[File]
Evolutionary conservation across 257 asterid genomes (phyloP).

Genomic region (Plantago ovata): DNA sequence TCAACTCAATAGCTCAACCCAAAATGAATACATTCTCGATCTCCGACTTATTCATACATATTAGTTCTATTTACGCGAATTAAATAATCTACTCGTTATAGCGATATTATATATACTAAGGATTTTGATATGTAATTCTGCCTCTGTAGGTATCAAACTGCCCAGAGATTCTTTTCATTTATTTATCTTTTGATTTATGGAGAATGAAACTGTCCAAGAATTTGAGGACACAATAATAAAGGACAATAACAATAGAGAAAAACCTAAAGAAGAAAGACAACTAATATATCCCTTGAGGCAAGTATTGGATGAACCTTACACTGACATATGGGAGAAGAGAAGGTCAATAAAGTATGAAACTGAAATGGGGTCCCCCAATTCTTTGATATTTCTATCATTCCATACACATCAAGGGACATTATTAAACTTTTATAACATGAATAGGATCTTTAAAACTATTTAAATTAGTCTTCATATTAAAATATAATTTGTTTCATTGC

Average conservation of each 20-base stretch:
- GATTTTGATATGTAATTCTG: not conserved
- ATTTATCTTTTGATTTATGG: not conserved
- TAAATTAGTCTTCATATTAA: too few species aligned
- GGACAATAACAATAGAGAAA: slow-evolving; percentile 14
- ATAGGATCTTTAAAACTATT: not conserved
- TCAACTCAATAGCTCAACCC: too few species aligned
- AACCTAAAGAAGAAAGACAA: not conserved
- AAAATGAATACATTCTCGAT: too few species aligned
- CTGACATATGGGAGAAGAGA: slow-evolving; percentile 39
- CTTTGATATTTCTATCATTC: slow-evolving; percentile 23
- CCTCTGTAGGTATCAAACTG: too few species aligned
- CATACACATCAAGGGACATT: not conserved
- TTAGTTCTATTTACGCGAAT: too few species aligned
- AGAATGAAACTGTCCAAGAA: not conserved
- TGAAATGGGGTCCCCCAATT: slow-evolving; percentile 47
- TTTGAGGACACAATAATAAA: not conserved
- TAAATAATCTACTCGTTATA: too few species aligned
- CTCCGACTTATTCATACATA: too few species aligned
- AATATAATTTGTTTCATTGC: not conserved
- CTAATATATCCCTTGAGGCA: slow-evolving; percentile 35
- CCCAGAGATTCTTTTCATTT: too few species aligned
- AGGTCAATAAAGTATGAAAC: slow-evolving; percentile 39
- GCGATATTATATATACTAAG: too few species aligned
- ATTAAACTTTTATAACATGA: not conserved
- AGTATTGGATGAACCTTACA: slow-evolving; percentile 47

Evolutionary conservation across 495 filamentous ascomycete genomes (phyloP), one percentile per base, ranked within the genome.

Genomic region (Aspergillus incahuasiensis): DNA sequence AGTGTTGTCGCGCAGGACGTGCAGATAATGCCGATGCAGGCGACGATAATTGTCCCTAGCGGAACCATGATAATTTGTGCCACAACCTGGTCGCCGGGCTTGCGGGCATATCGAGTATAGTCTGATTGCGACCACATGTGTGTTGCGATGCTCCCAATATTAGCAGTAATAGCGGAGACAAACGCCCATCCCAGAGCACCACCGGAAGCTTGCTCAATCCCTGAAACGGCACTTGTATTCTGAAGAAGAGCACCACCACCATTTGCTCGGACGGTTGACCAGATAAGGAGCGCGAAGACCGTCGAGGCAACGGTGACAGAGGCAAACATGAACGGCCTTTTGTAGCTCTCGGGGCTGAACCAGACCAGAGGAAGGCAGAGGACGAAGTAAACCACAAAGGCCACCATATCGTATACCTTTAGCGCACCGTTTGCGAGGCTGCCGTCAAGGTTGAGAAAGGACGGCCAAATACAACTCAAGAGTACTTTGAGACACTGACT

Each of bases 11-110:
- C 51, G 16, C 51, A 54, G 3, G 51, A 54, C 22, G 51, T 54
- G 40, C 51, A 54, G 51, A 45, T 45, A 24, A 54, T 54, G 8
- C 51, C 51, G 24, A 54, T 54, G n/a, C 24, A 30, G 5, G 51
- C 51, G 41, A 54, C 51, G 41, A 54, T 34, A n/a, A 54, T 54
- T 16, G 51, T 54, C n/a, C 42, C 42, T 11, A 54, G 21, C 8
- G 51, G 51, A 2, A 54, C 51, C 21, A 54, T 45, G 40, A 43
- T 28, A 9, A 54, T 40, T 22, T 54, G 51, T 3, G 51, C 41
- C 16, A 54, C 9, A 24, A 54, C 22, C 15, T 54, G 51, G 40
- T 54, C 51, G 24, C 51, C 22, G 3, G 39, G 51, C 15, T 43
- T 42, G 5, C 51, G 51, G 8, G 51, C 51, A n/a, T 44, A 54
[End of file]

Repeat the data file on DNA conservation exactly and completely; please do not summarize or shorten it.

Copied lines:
Evolutionary conservation across 257 asterid genomes (phyloP).

Genomic region (Plantago ovata): DNA sequence TCAACTCAATAGCTCAACCCAAAATGAATACATTCTCGATCTCCGACTTATTCATACATATTAGTTCTATTTACGCGAATTAAATAATCTACTCGTTATAGCGATATTATATATACTAAGGATTTTGATATGTAATTCTGCCTCTGTAGGTATCAAACTGCCCAGAGATTCTTTTCATTTATTTATCTTTTGATTTATGGAGAATGAAACTGTCCAAGAATTTGAGGACACAATAATAAAGGACAATAACAATAGAGAAAAACCTAAAGAAGAAAGACAACTAATATATCCCTTGAGGCAAGTATTGGATGAACCTTACACTGACATATGGGAGAAGAGAAGGTCAATAAAGTATGAAACTGAAATGGGGTCCCCCAATTCTTTGATATTTCTATCATTCCATACACATCAAGGGACATTATTAAACTTTTATAACATGAATAGGATCTTTAAAACTATTTAAATTAGTCTTCATATTAAAATATAATTTGTTTCATTGC

Average conservation of each 20-base stretch:
- GATTTTGATATGTAATTCTG: not conserved
- ATTTATCTTTTGATTTATGG: not conserved
- TAAATTAGTCTTCATATTAA: too few species aligned
- GGACAATAACAATAGAGAAA: slow-evolving; percentile 14
- ATAGGATCTTTAAAACTATT: not conserved
- TCAACTCAATAGCTCAACCC: too few species aligned
- AACCTAAAGAAGAAAGACAA: not conserved
- AAAATGAATACATTCTCGAT: too few species aligned
- CTGACATATGGGAGAAGAGA: slow-evolving; percentile 39
- CTTTGATATTTCTATCATTC: slow-evolving; percentile 23
- CCTCTGTAGGTATCAAACTG: too few species aligned
- CATACACATCAAGGGACATT: not conserved
- TTAGTTCTATTTACGCGAAT: too few species aligned
- AGAATGAAACTGTCCAAGAA: not conserved
- TGAAATGGGGTCCCCCAATT: slow-evolving; percentile 47
- TTTGAGGACACAATAATAAA: not conserved
- TAAATAATCTACTCGTTATA: too few species aligned
- CTCCGACTTATTCATACATA: too few species aligned
- AATATAATTTGTTTCATTGC: not conserved
- CTAATATATCCCTTGAGGCA: slow-evolving; percentile 35
- CCCAGAGATTCTTTTCATTT: too few species aligned
- AGGTCAATAAAGTATGAAAC: slow-evolving; percentile 39
- GCGATATTATATATACTAAG: too few species aligned
- ATTAAACTTTTATAACATGA: not conserved
- AGTATTGGATGAACCTTACA: slow-evolving; percentile 47

Evolutionary conservation across 495 filamentous ascomycete genomes (phyloP), one percentile per base, ranked within the genome.

Genomic region (Aspergillus incahuasiensis): DNA sequence AGTGTTGTCGCGCAGGACGTGCAGATAATGCCGATGCAGGCGACGATAATTGTCCCTAGCGGAACCATGATAATTTGTGCCACAACCTGGTCGCCGGGCTTGCGGGCATATCGAGTATAGTCTGATTGCGACCACATGTGTGTTGCGATGCTCCCAATATTAGCAGTAATAGCGGAGACAAACGCCCATCCCAGAGCACCACCGGAAGCTTGCTCAATCCCTGAAACGGCACTTGTATTCTGAAGAAGAGCACCACCACCATTTGCTCGGACGGTTGACCAGATAAGGAGCGCGAAGACCGTCGAGGCAACGGTGACAGAGGCAAACATGAACGGCCTTTTGTAGCTCTCGGGGCTGAACCAGACCAGAGGAAGGCAGAGGACGAAGTAAACCACAAAGGCCACCATATCGTATACCTTTAGCGCACCGTTTGCGAGGCTGCCGTCAAGGTTGAGAAAGGACGGCCAAATACAACTCAAGAGTACTTTGAGACACTGACT

Each of bases 11-110:
- C 51, G 16, C 51, A 54, G 3, G 51, A 54, C 22, G 51, T 54
- G 40, C 51, A 54, G 51, A 45, T 45, A 24, A 54, T 54, G 8
- C 51, C 51, G 24, A 54, T 54, G n/a, C 24, A 30, G 5, G 51
- C 51, G 41, A 54, C 51, G 41, A 54, T 34, A n/a, A 54, T 54
- T 16, G 51, T 54, C n/a, C 42, C 42, T 11, A 54, G 21, C 8
- G 51, G 51, A 2, A 54, C 51, C 21, A 54, T 45, G 40, A 43
- T 28, A 9, A 54, T 40, T 22, T 54, G 51, T 3, G 51, C 41
- C 16, A 54, C 9, A 24, A 54, C 22, C 15, T 54, G 51, G 40
- T 54, C 51, G 24, C 51, C 22, G 3, G 39, G 51, C 15, T 43
- T 42, G 5, C 51, G 51, G 8, G 51, C 51, A n/a, T 44, A 54